by WorldTribune Staff, July 29, 2019
Singapore is the only nation in Southeast Asia with a majority ethnic Chinese population. The island city-state is also a global financial center and plays a large role in regional diplomacy.
So it should come as no surprise that the Chinese Communist Party (CCP) has long had Singapore in its sights.
Russell Hsiao of the Jamestown Foundation related an incident which played out in 2016–2017 in which nine Singaporean military armored vehicles used for training in Taiwan were impounded during passage through Hong Kong.
Singapore-China relations were strained by the incident, but Singaporean Chinese businessmen, who held ties with government officials through grassroots associations and other channels, reportedly provided “feedback” to the government to avoid stirring up trouble with China by continuing to train in Taiwan.
Leaders in Singapore, a parliamentary republic, are said to have become increasingly wary of China’s regional assertiveness. But that has not stopped the CCP’s influence operations through its United Front Work Department, through business associations, and clan associations, a report said.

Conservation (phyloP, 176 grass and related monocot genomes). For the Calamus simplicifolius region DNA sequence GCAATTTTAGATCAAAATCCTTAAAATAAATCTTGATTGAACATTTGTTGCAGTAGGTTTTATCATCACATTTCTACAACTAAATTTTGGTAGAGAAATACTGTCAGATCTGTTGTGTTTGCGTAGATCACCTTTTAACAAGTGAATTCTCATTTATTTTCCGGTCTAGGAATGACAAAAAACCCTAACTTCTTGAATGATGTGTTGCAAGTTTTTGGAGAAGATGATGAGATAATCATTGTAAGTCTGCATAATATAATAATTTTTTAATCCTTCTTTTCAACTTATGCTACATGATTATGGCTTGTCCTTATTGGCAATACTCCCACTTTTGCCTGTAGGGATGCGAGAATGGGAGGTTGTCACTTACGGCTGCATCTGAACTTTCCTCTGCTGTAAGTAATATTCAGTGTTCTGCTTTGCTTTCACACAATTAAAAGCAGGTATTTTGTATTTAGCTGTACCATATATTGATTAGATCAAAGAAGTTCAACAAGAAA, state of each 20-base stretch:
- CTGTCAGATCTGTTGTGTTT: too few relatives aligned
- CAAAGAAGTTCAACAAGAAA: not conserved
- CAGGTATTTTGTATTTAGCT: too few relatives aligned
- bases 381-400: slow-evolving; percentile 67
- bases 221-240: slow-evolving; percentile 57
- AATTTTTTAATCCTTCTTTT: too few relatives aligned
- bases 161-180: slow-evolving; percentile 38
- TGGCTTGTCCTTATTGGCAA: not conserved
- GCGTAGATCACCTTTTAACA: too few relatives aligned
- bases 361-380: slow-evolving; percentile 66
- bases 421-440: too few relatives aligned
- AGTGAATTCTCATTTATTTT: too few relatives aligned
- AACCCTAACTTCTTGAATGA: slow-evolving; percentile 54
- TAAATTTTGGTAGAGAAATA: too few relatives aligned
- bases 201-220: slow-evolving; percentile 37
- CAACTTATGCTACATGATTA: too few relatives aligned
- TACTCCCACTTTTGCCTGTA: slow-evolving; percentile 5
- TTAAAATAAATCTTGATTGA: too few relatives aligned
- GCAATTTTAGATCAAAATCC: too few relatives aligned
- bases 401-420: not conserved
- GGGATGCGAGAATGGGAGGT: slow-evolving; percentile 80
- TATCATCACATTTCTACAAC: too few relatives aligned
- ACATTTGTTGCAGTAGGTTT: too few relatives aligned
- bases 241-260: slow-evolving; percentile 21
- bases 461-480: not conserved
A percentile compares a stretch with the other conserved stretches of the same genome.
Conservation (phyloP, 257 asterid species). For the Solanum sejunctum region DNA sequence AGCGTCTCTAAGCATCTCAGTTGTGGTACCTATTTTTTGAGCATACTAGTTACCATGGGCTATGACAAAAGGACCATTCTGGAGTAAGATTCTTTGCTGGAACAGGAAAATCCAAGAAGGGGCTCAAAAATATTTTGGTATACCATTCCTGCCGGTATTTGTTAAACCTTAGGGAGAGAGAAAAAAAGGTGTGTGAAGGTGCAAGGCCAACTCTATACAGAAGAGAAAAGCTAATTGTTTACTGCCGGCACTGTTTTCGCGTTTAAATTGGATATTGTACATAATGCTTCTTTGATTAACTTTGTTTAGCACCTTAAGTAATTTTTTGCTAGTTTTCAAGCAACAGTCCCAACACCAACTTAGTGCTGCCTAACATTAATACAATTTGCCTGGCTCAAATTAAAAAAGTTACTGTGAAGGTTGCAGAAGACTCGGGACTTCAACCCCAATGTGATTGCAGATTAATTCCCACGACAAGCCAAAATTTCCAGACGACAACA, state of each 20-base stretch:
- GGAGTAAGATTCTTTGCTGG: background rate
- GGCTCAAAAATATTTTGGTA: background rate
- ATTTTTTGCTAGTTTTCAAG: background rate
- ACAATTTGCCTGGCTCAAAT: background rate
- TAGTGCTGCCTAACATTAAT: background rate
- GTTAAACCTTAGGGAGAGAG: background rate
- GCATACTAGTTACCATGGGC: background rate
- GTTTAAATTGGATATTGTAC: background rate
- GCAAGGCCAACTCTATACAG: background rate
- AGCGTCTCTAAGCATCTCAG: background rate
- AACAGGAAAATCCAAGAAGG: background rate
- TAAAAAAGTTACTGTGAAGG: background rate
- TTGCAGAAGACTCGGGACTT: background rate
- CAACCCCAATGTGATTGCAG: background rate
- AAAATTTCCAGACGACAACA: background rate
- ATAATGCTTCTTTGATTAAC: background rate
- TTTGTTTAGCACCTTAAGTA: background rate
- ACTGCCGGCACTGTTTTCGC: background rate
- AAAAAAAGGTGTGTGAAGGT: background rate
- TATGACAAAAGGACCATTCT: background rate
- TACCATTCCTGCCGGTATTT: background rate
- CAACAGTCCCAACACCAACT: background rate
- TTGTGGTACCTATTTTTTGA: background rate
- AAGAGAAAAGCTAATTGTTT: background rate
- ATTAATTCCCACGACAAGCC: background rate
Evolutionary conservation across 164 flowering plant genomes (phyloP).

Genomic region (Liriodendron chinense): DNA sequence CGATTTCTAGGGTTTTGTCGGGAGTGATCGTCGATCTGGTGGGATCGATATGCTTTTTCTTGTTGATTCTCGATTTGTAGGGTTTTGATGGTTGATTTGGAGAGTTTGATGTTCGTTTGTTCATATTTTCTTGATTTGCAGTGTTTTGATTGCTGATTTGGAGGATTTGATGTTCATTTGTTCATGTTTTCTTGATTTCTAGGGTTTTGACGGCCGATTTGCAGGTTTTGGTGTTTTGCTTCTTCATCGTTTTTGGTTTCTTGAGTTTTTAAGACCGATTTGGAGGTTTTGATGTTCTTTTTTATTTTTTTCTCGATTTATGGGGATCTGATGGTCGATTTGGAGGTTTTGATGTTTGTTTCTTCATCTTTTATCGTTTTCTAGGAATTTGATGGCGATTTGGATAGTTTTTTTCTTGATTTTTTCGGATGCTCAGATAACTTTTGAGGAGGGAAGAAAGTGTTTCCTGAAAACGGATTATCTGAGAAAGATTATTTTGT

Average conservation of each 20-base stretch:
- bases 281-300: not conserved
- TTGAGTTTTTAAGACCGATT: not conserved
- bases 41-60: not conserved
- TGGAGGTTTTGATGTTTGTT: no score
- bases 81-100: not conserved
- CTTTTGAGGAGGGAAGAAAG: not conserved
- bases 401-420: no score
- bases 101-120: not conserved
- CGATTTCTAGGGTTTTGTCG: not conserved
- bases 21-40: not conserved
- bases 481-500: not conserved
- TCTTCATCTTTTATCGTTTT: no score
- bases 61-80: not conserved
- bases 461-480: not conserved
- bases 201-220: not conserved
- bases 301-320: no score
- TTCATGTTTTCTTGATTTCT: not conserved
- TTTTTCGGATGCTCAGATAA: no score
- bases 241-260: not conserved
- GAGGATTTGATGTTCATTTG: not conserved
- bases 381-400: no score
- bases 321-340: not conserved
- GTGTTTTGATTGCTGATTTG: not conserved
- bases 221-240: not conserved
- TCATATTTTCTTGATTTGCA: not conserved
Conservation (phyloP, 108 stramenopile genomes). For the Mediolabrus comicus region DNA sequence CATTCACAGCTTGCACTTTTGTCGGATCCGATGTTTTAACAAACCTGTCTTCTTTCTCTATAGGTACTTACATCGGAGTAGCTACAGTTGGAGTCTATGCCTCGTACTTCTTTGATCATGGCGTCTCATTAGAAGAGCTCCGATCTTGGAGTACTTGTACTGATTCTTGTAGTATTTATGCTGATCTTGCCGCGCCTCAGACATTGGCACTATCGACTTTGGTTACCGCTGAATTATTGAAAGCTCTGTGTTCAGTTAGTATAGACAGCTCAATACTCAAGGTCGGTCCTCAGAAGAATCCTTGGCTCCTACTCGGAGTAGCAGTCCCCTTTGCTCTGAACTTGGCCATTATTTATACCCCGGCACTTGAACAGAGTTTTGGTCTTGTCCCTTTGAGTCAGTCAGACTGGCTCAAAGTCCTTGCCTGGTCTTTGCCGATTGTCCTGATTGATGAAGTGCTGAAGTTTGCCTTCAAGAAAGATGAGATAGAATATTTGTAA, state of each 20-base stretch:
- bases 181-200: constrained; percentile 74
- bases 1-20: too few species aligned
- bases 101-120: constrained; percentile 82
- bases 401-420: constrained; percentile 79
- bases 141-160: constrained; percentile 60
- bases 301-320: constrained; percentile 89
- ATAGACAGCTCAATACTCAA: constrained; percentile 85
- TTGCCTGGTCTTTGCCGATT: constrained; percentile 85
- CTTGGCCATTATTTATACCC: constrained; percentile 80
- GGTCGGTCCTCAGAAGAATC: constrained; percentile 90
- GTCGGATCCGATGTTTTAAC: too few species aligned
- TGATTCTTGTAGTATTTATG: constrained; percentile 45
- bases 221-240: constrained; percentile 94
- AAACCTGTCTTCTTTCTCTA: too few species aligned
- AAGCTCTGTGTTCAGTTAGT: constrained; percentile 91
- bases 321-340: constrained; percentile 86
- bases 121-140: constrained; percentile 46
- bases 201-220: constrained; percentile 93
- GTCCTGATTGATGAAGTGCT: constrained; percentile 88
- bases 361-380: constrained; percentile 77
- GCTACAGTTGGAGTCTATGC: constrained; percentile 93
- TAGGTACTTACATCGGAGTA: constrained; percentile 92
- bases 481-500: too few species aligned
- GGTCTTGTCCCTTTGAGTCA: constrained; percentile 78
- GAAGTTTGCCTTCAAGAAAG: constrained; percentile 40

Singapore, the report said, is not unique and other Southeast Asian states “are not as prepared as the city-state to evaluate and combat Chinese soft and sharp power strategies.”
One such state is Cambodia, where Beijing’s influence operations are obvious.
Related: Report: China and Cambodia sign secret pact for military base, July 23, 2019
China helped launch a news outlet in Cambodia that “appears to be essentially a pro-regime and pro-China tool,” the report said.
The regime of supreme leader Xi Jinping may also “have played a role in manipulating Cambodia’s information environment prior to last year’s elections, where Hun Sen took complete control of the country.”
“In recent years, Chinese attempts to influence Singapore seem to have grown, even compared to the long history of CCP influence strategies in the city-state,” Joshua Kurlantzick wrote in a July 29 blog post for the Council on Foreign Relations.
“These efforts include both soft and sharp power. Singaporean officials believe that Beijing’s efforts to pressure Singaporean Chinese media, despite tough Singaporean media regulations, have increased in the past decade. They further believe that Beijing is boosting attempts to wield influence over universities and think tanks in Singapore; and, they believe that China is expanding people-to-people exchanges, which are tools of both soft and, potentially, sharp power in Singapore.”
Singaporean leaders are further concerned that Beijing “could increasingly affect Singaporeans’ news consumption and views of regional relations as WeChat becomes even more ubiquitous regionally as a source of conversation and information,” the report said.
In other Southeast Asia states, the report noted, “Chinese soft and sharp power campaigns have dramatically increased in the past decade.”